Friday, 4 November 2016

Cashmerette Concord - part 2 - and, yes, a completed garment from the toile

Part 2 for a simple tee shirt,  you ask?  I'm not a fast sewer and have other things going on, as usual, too, as you'll see. I'm not in a hurry with this. It's quite nice to be able to take my time.
Completed tee-shirt


Altering first toile

I took the original tee to my sewing bee a couple of Thursdays ago now. I took advice about the gusset insertion to the bodice. Just as well as I was going to shape the pieces like the bodice sides but I was advised to make a smoother more regular shape. The first was a bit like a chilli pepper. The second a slightly bowed triangle. I made this triangle 5cm across at the top, tapering to zero at 18cm. I then added a 1cm seam allowance all around. I carefully marked the bottom of the triangle.


I cut out one new sleeve - to minimise fabric use.


I inserted the gussets into the bodice, both sides. I was more successful with the sewing on one side than the other. I tried on the bodice at this stage, properly, and under the arm was very floppy but Lynn said I couldn't really judge until the sleeve was inserted.


So I went ahead and inserted my one sleeve. It went in beautifully. The top of the sleeve cap was smooth and gorgeous. But. You knew there was a but coming, didn't you! Yes, the sleeve was too loose and under the arm still loose and floppy. I clearly didn't need such a big biceps adjustment. I had originally measured my biceps at the widest point and added an inch for ease, as recommended in sewing books as the ease for knits and compared to the pattern. My measurements were 4.5 cms bigger than the pattern. Obviously, different stretch knits will behave differently. I can certainly see why each different knit would need a toile.


Lyn examined the tee and concluded:
  • The gusset is too wide. 1 cm would be adequate.
  • The sleeve is too wide by the same amount
A view looking from narrowed gusset up to narrowed sleeve. You can see how much I was going to remove

  • However, the sleeve cap fits beautifully, so consider just cutting off at the sides. (Considered - done) Note, of course, that this is the original sleeve cap shape as I kept that when I widened the sleeve so the original pattern sleeve cap is lovely.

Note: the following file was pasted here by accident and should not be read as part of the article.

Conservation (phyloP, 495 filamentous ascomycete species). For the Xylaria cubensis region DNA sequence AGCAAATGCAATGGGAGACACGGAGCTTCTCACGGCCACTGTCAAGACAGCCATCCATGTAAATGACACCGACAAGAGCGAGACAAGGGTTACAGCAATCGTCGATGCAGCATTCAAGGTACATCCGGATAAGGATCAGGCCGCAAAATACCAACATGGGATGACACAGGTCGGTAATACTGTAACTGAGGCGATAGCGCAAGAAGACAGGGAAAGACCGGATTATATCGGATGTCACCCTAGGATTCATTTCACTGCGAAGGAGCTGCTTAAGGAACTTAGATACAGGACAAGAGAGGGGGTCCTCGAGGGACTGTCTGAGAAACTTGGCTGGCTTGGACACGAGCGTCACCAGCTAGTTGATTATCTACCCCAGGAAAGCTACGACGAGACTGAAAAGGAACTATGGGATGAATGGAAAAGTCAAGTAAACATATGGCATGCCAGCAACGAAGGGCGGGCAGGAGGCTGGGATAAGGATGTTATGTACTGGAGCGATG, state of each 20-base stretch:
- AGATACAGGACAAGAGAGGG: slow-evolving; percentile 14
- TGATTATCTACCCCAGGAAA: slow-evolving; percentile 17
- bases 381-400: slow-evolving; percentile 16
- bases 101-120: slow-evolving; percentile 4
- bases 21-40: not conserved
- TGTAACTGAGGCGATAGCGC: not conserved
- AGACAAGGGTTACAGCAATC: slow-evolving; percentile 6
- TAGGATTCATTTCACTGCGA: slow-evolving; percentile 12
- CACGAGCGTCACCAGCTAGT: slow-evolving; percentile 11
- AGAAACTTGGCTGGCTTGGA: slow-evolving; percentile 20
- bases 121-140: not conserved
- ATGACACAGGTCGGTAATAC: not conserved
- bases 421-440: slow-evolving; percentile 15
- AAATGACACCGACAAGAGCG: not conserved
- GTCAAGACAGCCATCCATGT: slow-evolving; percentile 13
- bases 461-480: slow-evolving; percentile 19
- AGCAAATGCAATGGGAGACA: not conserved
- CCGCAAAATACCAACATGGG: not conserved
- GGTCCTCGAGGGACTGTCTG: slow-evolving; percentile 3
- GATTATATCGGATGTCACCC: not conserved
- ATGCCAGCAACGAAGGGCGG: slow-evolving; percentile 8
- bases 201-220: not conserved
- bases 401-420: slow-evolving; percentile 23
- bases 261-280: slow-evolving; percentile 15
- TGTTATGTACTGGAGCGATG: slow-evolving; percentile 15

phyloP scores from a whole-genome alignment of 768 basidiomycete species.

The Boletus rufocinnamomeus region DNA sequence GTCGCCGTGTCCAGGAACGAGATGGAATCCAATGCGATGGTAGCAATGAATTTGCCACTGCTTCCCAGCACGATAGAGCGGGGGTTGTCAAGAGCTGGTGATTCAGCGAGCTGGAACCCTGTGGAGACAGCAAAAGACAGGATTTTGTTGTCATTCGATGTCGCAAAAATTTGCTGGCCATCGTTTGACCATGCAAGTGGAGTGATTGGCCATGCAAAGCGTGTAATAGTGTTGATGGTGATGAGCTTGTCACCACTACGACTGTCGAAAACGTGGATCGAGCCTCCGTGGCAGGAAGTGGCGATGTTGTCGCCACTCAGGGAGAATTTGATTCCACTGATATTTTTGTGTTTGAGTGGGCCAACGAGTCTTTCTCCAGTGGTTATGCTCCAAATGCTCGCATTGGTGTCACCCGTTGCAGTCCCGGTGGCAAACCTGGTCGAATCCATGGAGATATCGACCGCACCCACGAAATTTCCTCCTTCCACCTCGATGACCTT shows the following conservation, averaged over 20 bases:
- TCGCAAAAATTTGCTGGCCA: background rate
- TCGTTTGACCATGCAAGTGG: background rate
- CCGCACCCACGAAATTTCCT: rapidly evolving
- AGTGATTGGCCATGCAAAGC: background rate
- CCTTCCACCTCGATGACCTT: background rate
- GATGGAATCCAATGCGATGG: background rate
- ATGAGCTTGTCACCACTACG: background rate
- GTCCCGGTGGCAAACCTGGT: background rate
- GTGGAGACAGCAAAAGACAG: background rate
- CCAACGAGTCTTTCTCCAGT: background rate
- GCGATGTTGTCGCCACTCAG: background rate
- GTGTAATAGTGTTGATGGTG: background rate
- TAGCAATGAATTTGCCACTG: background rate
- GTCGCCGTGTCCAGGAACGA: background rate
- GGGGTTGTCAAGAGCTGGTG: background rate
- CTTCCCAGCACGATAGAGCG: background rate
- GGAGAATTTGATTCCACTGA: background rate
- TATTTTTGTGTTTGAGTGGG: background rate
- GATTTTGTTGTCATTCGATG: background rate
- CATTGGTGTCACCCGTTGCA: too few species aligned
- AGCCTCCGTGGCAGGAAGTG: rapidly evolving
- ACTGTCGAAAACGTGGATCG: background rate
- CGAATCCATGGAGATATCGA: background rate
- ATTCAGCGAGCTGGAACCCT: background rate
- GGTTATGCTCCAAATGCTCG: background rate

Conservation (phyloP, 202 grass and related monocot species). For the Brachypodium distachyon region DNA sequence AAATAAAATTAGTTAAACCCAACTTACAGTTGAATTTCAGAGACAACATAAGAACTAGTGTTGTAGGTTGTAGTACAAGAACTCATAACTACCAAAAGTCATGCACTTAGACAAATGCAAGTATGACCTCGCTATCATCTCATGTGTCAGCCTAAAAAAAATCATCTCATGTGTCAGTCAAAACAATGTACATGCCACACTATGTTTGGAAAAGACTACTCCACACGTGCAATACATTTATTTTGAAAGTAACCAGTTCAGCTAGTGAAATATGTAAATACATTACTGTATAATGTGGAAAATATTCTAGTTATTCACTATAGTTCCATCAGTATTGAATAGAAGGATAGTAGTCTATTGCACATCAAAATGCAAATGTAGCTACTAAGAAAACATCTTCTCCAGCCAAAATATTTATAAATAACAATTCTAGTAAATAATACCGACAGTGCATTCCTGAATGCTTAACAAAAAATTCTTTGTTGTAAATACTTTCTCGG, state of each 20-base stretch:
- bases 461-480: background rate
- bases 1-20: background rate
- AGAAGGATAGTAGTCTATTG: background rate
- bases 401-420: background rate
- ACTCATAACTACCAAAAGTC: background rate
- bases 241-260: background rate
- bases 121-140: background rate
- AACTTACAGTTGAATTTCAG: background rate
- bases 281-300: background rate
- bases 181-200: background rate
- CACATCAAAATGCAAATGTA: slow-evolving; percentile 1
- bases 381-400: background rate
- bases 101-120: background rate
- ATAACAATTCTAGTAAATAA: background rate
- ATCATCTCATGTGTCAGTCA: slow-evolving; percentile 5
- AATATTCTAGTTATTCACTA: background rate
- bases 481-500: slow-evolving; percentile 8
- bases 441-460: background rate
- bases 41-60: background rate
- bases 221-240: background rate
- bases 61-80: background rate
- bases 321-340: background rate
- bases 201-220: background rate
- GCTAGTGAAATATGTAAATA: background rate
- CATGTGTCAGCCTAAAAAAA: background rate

I don't have a picture of the lovely sleeve cap at this stage. This is the original sleeve cap shape

This shows the bodice with gusset attached to the widened sleeve, lying on top left of photo
I have quickly re-stitched here to narrow the gusset - the dart shape is the amount the gusset is too big.
The amount between the two seam-lines is what I need.
Even restitched, the gusset is not too obvious. Here the sleeve has also been reduced in circumference


So I unpicked the gussets and the sleeve, redrew and cut out the required width of gussets and trimmed the sleeves 

I put in the new gusset to the side pieces of my original fabric tee-shirt. My sewing wasn’t perfect - I think I need to practice gusset insertion as this was my first time. Really, rather than a gusset, it’s a godet - but the sewing is the same and I haven’t done that either apart from one practice in class last year I think. I don’t think that was that good, either.
I sewed on the neckband. I realised after I had done this, that there was some puckering right at the front, so I decided it had to come out. My marking snips hadn’t worked properly and I think that I had uneven stretching. I couldn’t get the stitching out.

I sewed the bands onto the bottom of the tee. The back of the tee shirt is slightly longer than the front, which is quite nice. However, I didn't know whether I got the bands mixed up or whether I didn’t sew properly (I had lost my marks) but the front and back band didn’t end up at the same place, though they should have. I decided that for the toile this didn’t matter. I was going to sew up the sides as per instructions but then read a review where the reviewer said she’d definitely add the bands afterwards. I was going to ask in my next sewing bee but realised that despite me not having lengthened this pattern at all and me being tall, I found the length too long - more like tunic than a tee. So I decided I was going to chop the tee shorter.

I basted up the sides and tried on. Not happy. The back was too wide by quite a bit and my thought was to cut away but wasn’t sure if that would work. Then, I wasn’t sure if the sleeves would work in the new shape of armscye. The front armscye was too low and gapey. The length was too long.So I went to the last part of a sewing bee I don’t usually attend. I went because I was missing my sewing fix with all my classes being on holiday and for this advice. I don’t usually go to this sewing bee, because the evening class is on the same day (same tutor - Rory) and because until recently I had golf in the morning/early afternoon.